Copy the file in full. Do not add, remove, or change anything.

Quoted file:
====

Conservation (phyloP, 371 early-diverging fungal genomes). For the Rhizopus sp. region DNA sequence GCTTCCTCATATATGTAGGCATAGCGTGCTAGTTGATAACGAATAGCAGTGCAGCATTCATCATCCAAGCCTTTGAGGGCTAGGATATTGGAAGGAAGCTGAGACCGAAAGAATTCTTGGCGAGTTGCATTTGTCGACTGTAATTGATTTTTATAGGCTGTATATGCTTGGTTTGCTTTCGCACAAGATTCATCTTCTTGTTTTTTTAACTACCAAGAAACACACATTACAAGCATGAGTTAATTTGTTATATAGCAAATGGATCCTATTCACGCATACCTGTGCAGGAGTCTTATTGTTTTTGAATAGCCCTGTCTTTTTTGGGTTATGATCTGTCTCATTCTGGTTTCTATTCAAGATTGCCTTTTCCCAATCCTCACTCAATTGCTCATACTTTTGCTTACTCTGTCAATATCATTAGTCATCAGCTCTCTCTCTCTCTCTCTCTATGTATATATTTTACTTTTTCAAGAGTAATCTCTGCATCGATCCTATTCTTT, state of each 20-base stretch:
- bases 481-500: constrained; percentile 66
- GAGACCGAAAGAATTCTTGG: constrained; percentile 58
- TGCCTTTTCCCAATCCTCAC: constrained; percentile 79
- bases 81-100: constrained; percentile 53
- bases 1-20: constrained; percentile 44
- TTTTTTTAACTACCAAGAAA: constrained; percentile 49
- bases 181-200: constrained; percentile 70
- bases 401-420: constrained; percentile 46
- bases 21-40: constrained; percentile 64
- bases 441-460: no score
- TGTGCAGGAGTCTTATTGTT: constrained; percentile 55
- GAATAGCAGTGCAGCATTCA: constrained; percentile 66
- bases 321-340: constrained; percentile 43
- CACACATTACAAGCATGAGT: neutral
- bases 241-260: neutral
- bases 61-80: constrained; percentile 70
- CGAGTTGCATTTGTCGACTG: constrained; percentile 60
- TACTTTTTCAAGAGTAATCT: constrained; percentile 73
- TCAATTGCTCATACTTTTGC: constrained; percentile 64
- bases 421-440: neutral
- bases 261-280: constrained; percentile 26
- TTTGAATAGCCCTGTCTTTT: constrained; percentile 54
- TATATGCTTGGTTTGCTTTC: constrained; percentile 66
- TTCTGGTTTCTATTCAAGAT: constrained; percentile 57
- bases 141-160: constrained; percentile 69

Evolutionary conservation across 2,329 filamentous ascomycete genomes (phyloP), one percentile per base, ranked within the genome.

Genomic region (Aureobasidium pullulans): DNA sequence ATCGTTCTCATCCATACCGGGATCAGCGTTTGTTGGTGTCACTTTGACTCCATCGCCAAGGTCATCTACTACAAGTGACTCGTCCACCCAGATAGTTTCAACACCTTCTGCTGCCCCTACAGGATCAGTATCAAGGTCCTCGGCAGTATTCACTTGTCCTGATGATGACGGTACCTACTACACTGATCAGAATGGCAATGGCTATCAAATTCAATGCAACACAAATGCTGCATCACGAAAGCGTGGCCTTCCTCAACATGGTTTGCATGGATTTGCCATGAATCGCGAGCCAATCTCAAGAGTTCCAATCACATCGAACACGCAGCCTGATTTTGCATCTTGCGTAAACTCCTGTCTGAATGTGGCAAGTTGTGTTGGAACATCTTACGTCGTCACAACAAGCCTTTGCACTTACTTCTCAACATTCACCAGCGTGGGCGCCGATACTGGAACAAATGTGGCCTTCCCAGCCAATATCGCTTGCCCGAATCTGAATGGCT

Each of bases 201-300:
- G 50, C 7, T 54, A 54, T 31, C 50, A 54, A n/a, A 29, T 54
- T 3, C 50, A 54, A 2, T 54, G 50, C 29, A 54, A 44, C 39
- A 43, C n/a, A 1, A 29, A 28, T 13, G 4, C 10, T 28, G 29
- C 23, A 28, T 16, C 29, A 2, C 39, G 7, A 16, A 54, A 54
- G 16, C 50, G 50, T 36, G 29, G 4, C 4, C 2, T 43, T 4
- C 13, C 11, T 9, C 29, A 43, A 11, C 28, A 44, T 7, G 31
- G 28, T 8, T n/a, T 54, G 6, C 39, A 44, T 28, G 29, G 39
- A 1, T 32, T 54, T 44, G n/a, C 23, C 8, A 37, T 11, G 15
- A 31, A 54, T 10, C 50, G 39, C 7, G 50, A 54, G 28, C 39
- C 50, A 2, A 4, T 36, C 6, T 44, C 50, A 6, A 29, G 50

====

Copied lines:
Conservation (phyloP, 371 early-diverging fungal genomes). For the Rhizopus sp. region DNA sequence GCTTCCTCATATATGTAGGCATAGCGTGCTAGTTGATAACGAATAGCAGTGCAGCATTCATCATCCAAGCCTTTGAGGGCTAGGATATTGGAAGGAAGCTGAGACCGAAAGAATTCTTGGCGAGTTGCATTTGTCGACTGTAATTGATTTTTATAGGCTGTATATGCTTGGTTTGCTTTCGCACAAGATTCATCTTCTTGTTTTTTTAACTACCAAGAAACACACATTACAAGCATGAGTTAATTTGTTATATAGCAAATGGATCCTATTCACGCATACCTGTGCAGGAGTCTTATTGTTTTTGAATAGCCCTGTCTTTTTTGGGTTATGATCTGTCTCATTCTGGTTTCTATTCAAGATTGCCTTTTCCCAATCCTCACTCAATTGCTCATACTTTTGCTTACTCTGTCAATATCATTAGTCATCAGCTCTCTCTCTCTCTCTCTCTATGTATATATTTTACTTTTTCAAGAGTAATCTCTGCATCGATCCTATTCTTT, state of each 20-base stretch:
- bases 481-500: constrained; percentile 66
- GAGACCGAAAGAATTCTTGG: constrained; percentile 58
- TGCCTTTTCCCAATCCTCAC: constrained; percentile 79
- bases 81-100: constrained; percentile 53
- bases 1-20: constrained; percentile 44
- TTTTTTTAACTACCAAGAAA: constrained; percentile 49
- bases 181-200: constrained; percentile 70
- bases 401-420: constrained; percentile 46
- bases 21-40: constrained; percentile 64
- bases 441-460: no score
- TGTGCAGGAGTCTTATTGTT: constrained; percentile 55
- GAATAGCAGTGCAGCATTCA: constrained; percentile 66
- bases 321-340: constrained; percentile 43
- CACACATTACAAGCATGAGT: neutral
- bases 241-260: neutral
- bases 61-80: constrained; percentile 70
- CGAGTTGCATTTGTCGACTG: constrained; percentile 60
- TACTTTTTCAAGAGTAATCT: constrained; percentile 73
- TCAATTGCTCATACTTTTGC: constrained; percentile 64
- bases 421-440: neutral
- bases 261-280: constrained; percentile 26
- TTTGAATAGCCCTGTCTTTT: constrained; percentile 54
- TATATGCTTGGTTTGCTTTC: constrained; percentile 66
- TTCTGGTTTCTATTCAAGAT: constrained; percentile 57
- bases 141-160: constrained; percentile 69

Evolutionary conservation across 2,329 filamentous ascomycete genomes (phyloP), one percentile per base, ranked within the genome.

Genomic region (Aureobasidium pullulans): DNA sequence ATCGTTCTCATCCATACCGGGATCAGCGTTTGTTGGTGTCACTTTGACTCCATCGCCAAGGTCATCTACTACAAGTGACTCGTCCACCCAGATAGTTTCAACACCTTCTGCTGCCCCTACAGGATCAGTATCAAGGTCCTCGGCAGTATTCACTTGTCCTGATGATGACGGTACCTACTACACTGATCAGAATGGCAATGGCTATCAAATTCAATGCAACACAAATGCTGCATCACGAAAGCGTGGCCTTCCTCAACATGGTTTGCATGGATTTGCCATGAATCGCGAGCCAATCTCAAGAGTTCCAATCACATCGAACACGCAGCCTGATTTTGCATCTTGCGTAAACTCCTGTCTGAATGTGGCAAGTTGTGTTGGAACATCTTACGTCGTCACAACAAGCCTTTGCACTTACTTCTCAACATTCACCAGCGTGGGCGCCGATACTGGAACAAATGTGGCCTTCCCAGCCAATATCGCTTGCCCGAATCTGAATGGCT

Each of bases 201-300:
- G 50, C 7, T 54, A 54, T 31, C 50, A 54, A n/a, A 29, T 54
- T 3, C 50, A 54, A 2, T 54, G 50, C 29, A 54, A 44, C 39
- A 43, C n/a, A 1, A 29, A 28, T 13, G 4, C 10, T 28, G 29
- C 23, A 28, T 16, C 29, A 2, C 39, G 7, A 16, A 54, A 54
- G 16, C 50, G 50, T 36, G 29, G 4, C 4, C 2, T 43, T 4
- C 13, C 11, T 9, C 29, A 43, A 11, C 28, A 44, T 7, G 31
- G 28, T 8, T n/a, T 54, G 6, C 39, A 44, T 28, G 29, G 39
- A 1, T 32, T 54, T 44, G n/a, C 23, C 8, A 37, T 11, G 15
- A 31, A 54, T 10, C 50, G 39, C 7, G 50, A 54, G 28, C 39
- C 50, A 2, A 4, T 36, C 6, T 44, C 50, A 6, A 29, G 50